Monday, March 16, 2009

Fly to conferences? Now, it's via video

AS BUSINESSES curb air travel expenses during the economic downturn, companies in Singapore are switching to videoconferencing to conduct business meetings across the miles.

Telcos and software companies offering the service report that business has surged. SingTel, for example, has seen a 20 per cent rise in the number of customers requiring videoconferencing services in the past 12 months.

Local sales of Cisco's Telepresence - an upscale videoconferencing solution launched here in 2006 - have gone up by 100 per cent in the same period.

Microsoft's Unified Communications Server, which combines video, voice and text messaging in one platform, has also seen a higher take-up. Microsoft has declined to give figures for Singapore, but said that within the Asia-Pacific region, 100 more companies have signed up with it.

Smaller firms operating on more limited budgets, meanwhile, are turning to cheap - or free - alternatives, such as Google video chat and Windows Live Messenger, which has chalked up a year-on-year increase in usage of about 25 per cent.

The shift in Singapore reflects global trends. Last month, research firm Gartner predicted that high-definition video meeting solutions would replace 2.1 million airline seats annually by 2012.

Firms here said using such services can save them a pretty penny.

Local thermal solutions manufacturer Opulent Group, for example, has cut its travel expenses by half after switching to video meetings from September last year. It declined to give its travel budget, but said about a third of its 100-strong staff used to travel to Asian or European destinations at least three or four times a week.

It recently decided to purchase a Microsoft system and has since enjoyed savings. The system uses the firm's existing broadband connection to run.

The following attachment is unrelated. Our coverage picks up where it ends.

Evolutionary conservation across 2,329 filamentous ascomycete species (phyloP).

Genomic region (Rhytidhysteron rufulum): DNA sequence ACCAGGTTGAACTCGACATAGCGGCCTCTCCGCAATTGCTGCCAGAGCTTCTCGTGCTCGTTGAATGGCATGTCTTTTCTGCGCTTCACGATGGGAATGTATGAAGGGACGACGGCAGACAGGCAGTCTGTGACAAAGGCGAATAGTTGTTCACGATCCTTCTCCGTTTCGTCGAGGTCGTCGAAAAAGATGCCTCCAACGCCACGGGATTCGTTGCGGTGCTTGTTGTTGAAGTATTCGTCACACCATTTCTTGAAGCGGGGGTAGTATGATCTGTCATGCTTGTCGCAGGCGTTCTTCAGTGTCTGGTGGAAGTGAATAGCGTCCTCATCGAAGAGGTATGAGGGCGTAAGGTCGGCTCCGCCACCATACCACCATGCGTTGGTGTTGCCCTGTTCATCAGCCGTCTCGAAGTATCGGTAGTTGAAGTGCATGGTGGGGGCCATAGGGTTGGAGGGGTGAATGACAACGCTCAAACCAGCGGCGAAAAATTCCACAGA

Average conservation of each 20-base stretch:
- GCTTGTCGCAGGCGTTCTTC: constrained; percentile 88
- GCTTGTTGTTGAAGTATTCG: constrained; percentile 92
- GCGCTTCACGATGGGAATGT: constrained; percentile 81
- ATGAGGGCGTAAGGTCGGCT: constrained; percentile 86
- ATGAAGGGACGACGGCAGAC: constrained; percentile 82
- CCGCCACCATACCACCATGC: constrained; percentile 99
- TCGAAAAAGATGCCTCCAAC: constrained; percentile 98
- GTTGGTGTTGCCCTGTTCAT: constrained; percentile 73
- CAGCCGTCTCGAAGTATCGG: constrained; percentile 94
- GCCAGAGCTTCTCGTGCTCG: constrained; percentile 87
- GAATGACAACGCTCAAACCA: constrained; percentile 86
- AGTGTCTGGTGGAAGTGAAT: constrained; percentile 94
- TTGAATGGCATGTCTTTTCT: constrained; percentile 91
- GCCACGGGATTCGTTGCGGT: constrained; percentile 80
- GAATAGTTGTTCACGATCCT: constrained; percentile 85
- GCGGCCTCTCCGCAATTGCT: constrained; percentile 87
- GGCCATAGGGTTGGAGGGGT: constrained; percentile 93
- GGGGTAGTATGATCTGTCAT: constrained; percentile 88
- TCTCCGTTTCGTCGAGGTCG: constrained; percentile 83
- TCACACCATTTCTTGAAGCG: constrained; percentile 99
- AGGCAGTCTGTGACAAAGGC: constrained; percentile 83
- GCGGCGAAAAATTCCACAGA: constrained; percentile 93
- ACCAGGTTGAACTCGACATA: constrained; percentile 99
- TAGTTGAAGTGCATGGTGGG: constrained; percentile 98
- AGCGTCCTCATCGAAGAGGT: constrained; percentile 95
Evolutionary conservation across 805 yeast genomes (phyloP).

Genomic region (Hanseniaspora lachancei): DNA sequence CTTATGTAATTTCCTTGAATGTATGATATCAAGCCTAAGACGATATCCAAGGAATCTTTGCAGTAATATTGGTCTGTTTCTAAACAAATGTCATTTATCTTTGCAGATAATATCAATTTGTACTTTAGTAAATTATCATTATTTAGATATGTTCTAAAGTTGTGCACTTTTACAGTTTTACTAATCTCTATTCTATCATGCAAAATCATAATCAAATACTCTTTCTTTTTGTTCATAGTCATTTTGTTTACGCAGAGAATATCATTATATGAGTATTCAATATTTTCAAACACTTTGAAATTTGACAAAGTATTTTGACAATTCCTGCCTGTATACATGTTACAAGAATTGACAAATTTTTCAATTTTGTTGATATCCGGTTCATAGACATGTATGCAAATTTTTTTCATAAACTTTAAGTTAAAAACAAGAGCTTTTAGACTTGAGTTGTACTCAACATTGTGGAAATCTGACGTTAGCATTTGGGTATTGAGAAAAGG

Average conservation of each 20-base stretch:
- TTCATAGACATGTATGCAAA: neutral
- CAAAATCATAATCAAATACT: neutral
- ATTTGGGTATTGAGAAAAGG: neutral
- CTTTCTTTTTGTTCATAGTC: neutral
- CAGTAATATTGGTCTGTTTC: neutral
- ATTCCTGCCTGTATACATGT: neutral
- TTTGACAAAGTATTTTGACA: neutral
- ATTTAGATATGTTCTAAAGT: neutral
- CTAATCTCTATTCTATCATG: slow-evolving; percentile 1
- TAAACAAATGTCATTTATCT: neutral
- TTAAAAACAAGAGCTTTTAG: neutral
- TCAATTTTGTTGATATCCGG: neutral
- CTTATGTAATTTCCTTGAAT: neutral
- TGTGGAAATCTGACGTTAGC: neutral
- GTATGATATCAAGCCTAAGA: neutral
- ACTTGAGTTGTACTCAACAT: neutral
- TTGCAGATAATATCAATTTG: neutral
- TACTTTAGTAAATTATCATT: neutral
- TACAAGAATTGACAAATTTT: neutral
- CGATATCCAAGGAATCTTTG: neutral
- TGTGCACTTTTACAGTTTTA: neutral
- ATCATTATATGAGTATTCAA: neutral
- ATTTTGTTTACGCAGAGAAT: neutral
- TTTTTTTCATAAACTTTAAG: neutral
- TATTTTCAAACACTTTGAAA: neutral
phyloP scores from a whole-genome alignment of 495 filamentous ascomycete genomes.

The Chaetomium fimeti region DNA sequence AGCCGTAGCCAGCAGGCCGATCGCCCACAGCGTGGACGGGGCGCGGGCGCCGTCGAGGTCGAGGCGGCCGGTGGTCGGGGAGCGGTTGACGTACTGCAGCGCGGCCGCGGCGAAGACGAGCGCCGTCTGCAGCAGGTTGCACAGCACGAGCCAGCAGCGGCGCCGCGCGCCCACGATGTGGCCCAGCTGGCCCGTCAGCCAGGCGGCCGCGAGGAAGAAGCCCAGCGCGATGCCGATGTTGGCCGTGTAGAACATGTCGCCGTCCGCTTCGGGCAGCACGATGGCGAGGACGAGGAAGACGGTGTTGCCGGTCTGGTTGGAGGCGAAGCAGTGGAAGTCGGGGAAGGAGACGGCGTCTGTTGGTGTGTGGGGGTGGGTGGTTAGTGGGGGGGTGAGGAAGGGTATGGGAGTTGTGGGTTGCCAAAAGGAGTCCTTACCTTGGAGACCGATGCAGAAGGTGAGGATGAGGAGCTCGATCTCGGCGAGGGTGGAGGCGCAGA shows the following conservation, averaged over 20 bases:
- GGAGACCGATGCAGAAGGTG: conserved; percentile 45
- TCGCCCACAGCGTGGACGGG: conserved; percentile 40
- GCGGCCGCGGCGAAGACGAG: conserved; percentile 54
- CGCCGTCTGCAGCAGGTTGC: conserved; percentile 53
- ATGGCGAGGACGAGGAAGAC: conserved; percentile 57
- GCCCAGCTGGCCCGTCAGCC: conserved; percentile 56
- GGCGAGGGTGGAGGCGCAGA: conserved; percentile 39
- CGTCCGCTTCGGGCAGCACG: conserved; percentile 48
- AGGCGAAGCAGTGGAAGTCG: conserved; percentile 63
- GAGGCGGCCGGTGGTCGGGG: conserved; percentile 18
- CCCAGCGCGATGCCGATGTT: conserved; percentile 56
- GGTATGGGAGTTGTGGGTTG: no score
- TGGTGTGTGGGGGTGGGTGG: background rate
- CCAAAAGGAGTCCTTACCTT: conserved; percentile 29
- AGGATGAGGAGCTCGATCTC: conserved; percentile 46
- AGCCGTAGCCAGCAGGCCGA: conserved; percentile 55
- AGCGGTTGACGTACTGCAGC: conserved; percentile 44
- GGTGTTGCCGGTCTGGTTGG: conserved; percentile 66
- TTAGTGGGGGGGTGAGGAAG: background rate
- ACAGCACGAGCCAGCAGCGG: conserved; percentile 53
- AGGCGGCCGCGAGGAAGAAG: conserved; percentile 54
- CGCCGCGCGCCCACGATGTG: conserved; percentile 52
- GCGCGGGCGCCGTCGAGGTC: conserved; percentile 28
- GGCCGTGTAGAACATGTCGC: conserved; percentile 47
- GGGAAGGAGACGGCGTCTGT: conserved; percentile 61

In addition to a cut in travel bills, Opulent also saves on monthly IDD phone charges, which used to hit $5,000.

Tech advances add to the attraction of videoconferencing.

Said Mr Nagi Kasinadhuni, 46, a general manager at Datacraft, a global information technology consultancy: 'There are more choices. It is getting cheaper, and gives a richer, immersive experience.'

Another plus: Videoconferencing makes it easy to set up meetings between customers in more than one country. Datacraft said, for instance, that organising a three-way conference between Singapore, London and Bangalore is a snap.

'Doing this face to face would have taken a month to set up,' Mr Kasinadhuni said.

Datacraft has cut back on travelling by a third as a result, saving a bundle in the process.

Six other companies The Straits Times spoke to also said they managed to cut back on travelling and have switched to videoconferencing. They said cutting costs was a major factor, but doing away with the hassle of travelling was also a boon.

For smaller local outfits, spending tens of thousands on videoconferencing equipment is out of the question, so they have turned to cheaper options.

Point-Star, a Web solutions company, uses free applications such as Google video chat and Skype to conduct business discussions with its partners and clients overseas. It said it can save up to $5,000 a month on travel expenses using these services.

Mr Justin Lee, 28, Point-Star's founder, said: 'The tools are getting more 'integrated'. It often doesn't feel like we're in a different country or time zone any more.'

There are also benefits for those who have to travel, he added, as jet lag is now a thing of the past.

Mr Lee said travelling can get very disruptive. 'I have to adjust to the time difference, language and culture. Initially the jet-setting can feel very exciting, but in the end it is just not worth it.'

Good as it is, firms polled said videoconferencing was not always the answer. When sealing a big deal or getting a foot in the door, meeting clients face to face is still the best option, they said.

'Socialising with clients in person is important too. You can't do that over video,' said Mr Kasinadhuni.

This article was first published in The Straits Times.
by Tan Weizhen

No comments:

Post a Comment